For a while, we were puzzled by Clint's character and his "ragtag troupe." First we thought they might be con men, but that was wrong. Then we suspected they were semi-retarded. This was wrong, too. Or at least mostly wrong.

As the story evolves, viewers realize Clint seems weird because he is sincerely but oddly good-hearted and idealistic. He calls people "Pard" and "buckaroo" and tells children to finish their oatmeal. Induced to say grace at an orphanage where his troupe is putting on a free show, Clint asks God to help the orphan cowboys and cowgirls "so they don't get tangled up with hard liquor and cigarettes."

"Clint is mildly deranged," Andrew correctly concluded.

Deep into the movie, it is revealed that Clint and most of his troupe are ex-cons who dream of a better life in the world of cowboy movies from their childhood.

We won't bother to explain the side story of Clint's romance with the bony Sondra Locke because it is predictably disappointing.

Our biggest surprise in "Bronco Billy" is we actually grew fond of the characters. By his standards, Clint's character has an extravagant dose of backstory. We learn he grew up in New Jersey and was a shoe salesman until he shot his cheating wife and did seven years in prison. He dreams to save enough money so he and his troupe can buy a ranch and live real cowboy lives.

Perhaps Clint was encouraged by the success of "Every Which Way But Loose" to think audiences were ready to see him be a nice guy. That's the best explanation for "Bronco Billy."

Clint must have feared his fans were too dense to appreciate the upbeat nature of "Bronco Billy," because he had one character explain the film's message in short sentences.

"Don't you understand what Bronco Billy and the wild west show are all about?" the character asks Locke. "You can be anything you want. All you have to do is go out and become it."

There is nothing wrong with that message, even if it sounds alarmingly close to dime-store psychology someone like Dr. Phil might dispense.

Next up: "Any Which Way You Can."

Saturday, October 9, 2010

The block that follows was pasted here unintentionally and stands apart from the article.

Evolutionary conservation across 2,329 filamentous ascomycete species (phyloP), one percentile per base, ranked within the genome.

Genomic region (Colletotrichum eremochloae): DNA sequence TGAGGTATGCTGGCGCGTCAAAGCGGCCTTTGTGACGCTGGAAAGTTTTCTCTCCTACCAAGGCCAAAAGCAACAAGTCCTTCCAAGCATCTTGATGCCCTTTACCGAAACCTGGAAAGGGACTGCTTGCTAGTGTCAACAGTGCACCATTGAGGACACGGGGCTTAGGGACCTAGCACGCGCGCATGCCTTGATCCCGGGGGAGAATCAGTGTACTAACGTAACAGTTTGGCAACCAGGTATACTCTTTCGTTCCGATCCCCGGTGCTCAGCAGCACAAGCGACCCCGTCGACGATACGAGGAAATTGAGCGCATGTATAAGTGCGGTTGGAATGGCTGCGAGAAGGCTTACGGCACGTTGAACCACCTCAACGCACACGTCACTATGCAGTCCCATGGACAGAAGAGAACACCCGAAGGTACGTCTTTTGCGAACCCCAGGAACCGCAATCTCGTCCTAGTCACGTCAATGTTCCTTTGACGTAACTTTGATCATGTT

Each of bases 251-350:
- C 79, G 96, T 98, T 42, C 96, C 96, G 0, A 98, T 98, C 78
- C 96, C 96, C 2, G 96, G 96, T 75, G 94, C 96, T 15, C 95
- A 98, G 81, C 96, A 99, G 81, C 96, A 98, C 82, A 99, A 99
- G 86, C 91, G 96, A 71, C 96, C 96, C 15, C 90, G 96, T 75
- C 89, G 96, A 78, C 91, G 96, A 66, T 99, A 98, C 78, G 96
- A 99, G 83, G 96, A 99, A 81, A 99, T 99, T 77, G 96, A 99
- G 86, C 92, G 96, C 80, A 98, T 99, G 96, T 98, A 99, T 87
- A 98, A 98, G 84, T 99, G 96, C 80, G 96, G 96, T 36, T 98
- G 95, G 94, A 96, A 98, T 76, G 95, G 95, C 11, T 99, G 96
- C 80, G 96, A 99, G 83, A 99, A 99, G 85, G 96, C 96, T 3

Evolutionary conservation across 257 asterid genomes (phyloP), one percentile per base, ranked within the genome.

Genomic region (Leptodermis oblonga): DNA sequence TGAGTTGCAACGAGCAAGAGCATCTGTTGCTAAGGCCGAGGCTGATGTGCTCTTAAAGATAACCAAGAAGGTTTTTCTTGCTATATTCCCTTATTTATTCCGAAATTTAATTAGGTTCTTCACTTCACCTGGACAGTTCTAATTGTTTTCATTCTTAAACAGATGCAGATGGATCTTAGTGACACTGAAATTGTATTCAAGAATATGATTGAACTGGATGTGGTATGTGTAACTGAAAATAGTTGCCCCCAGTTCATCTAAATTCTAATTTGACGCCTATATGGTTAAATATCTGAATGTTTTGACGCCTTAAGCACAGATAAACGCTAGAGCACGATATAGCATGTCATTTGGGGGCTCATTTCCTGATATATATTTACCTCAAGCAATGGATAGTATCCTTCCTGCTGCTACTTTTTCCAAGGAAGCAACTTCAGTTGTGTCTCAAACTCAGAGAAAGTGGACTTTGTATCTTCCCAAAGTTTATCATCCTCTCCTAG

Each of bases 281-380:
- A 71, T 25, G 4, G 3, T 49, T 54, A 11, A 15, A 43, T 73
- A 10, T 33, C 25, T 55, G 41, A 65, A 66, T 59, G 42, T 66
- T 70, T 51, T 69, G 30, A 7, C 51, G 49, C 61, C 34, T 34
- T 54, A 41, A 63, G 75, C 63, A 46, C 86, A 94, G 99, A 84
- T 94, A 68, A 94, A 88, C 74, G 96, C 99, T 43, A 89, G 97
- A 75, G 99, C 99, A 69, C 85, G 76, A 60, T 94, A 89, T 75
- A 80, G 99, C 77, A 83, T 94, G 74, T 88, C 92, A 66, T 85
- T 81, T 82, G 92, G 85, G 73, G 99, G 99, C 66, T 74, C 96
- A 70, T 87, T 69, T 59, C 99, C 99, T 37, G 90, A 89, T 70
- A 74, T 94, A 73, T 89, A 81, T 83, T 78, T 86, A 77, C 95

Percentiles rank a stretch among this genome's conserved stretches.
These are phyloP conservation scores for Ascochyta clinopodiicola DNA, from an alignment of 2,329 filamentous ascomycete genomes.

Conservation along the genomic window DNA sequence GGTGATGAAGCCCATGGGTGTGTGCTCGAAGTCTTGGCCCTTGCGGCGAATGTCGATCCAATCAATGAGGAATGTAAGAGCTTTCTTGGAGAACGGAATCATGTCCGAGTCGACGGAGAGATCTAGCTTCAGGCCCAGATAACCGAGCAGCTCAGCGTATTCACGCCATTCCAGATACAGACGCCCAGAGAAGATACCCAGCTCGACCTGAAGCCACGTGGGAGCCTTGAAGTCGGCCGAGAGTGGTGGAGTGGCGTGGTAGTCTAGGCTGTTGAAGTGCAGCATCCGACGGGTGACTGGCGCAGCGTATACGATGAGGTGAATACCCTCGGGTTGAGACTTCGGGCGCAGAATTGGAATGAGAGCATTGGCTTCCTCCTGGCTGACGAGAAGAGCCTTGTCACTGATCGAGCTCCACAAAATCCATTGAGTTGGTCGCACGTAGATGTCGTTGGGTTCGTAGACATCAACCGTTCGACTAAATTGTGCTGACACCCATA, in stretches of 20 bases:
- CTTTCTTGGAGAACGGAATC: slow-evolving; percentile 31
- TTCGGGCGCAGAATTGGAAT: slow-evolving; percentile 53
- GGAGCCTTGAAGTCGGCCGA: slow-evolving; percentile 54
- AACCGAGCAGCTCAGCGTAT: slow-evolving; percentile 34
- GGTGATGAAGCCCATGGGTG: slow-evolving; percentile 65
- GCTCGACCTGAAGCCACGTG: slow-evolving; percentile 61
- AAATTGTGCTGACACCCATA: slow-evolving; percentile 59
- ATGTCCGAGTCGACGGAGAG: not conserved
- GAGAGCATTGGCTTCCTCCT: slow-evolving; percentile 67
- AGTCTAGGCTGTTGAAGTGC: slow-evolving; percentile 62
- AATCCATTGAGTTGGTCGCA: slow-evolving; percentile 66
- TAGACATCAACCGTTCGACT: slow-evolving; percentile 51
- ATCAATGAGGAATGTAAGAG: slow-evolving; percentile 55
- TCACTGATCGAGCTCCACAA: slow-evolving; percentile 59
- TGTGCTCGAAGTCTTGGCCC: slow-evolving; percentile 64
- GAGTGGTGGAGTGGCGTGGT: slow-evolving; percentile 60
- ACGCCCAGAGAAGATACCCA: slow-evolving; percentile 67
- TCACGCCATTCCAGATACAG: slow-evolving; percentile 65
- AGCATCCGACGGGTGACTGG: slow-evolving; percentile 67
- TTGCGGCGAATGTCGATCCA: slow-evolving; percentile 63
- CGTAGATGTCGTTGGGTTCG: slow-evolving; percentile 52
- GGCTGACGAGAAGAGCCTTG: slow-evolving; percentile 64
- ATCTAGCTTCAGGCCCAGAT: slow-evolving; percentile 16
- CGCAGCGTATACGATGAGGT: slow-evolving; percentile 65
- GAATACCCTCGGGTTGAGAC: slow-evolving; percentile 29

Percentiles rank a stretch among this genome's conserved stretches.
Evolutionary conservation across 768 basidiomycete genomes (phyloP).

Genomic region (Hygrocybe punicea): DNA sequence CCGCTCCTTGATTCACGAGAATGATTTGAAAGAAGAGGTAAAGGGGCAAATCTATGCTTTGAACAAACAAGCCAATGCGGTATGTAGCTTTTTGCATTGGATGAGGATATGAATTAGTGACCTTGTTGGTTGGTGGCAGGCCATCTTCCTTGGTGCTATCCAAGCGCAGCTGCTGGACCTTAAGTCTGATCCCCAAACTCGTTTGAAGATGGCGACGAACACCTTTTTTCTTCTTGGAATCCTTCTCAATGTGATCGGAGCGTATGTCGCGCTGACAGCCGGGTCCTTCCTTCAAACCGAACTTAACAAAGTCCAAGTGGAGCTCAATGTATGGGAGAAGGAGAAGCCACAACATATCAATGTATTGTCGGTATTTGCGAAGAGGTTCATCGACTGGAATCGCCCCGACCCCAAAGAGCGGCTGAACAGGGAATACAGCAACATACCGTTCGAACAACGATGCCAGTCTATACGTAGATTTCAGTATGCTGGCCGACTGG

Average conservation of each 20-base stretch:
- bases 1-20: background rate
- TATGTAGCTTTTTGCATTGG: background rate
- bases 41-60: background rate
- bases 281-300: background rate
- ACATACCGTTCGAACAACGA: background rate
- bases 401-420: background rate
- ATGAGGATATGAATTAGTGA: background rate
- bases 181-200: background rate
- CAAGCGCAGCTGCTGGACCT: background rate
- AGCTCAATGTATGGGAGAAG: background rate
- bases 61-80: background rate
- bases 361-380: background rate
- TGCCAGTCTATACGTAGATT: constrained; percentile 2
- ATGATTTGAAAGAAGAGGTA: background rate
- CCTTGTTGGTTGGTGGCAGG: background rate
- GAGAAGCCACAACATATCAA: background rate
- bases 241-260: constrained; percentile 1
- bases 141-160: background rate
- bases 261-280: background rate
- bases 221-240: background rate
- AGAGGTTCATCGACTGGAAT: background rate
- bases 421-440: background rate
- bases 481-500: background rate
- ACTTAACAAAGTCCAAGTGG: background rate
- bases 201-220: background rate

"Escape from Alcatraz:" Clint is busting out all over!



Title: Escape from Alcatraz
Released: 1979
Genre: Prison action
Notable for: Clint's last film with Don Siegel
Coolest thing Clint does: Duh! He escapes from Alcatraz

Clint's only prison movie gets off to an uncomfortable start when he shows his naked ass.

"Jee-zuz!" Brad objected. "No one wants to see Clint's ass. The guy was, like, 50 when he made this movie. Not even 50-year-old women want to see a 50-year-old man's ass."

"Clint probably had an ass-double," Andrew theorized. "I bet that's not even his real ass."

"No way. Clint is too cheap to pay an ass double. Clint likes to show his ass."

"What is wrong with you?" Andrew asked. "Take that back."

Mercifully, the ass exposure ends early. For the rest of the movie, including a shower scene, the audience is spared the sight of middle-aged male butts or genitalia.

"Escape from Alcatraz" is based on a true story and shot on the real Alcatraz Island off San Francisco. Clint must like Alcatraz as scenery, because it was also the site of the climax of the third Dirty Harry movie, "The Enforcer."

Despite visual authenticity, "Escape from Alcatraz" has a phoniness common in prison movies. Nearly all the prisoners are good guys and the prison warden is a sadistic prick who enjoys crushing their beautiful spirits. Yeah, sure. This, we guess, is what they call dramatic license.

Clint plays Frank Morris, ringleader of the only escape from Alcatraz. The movie starts with Morris being transferred, bare ass and all, into Alcatraz from a prison in Atlanta.

Even when playing a real person, Clint stays true to typical form by making his character's background a mystery. All we are told about Morris' life is he expects no visitors. When one prisoner learns Morris does not know his own birthday, he says, "Geez, what kind of childhood did you have?" Clint answers, "Short."

Most of the storyline is predictable from the title alone.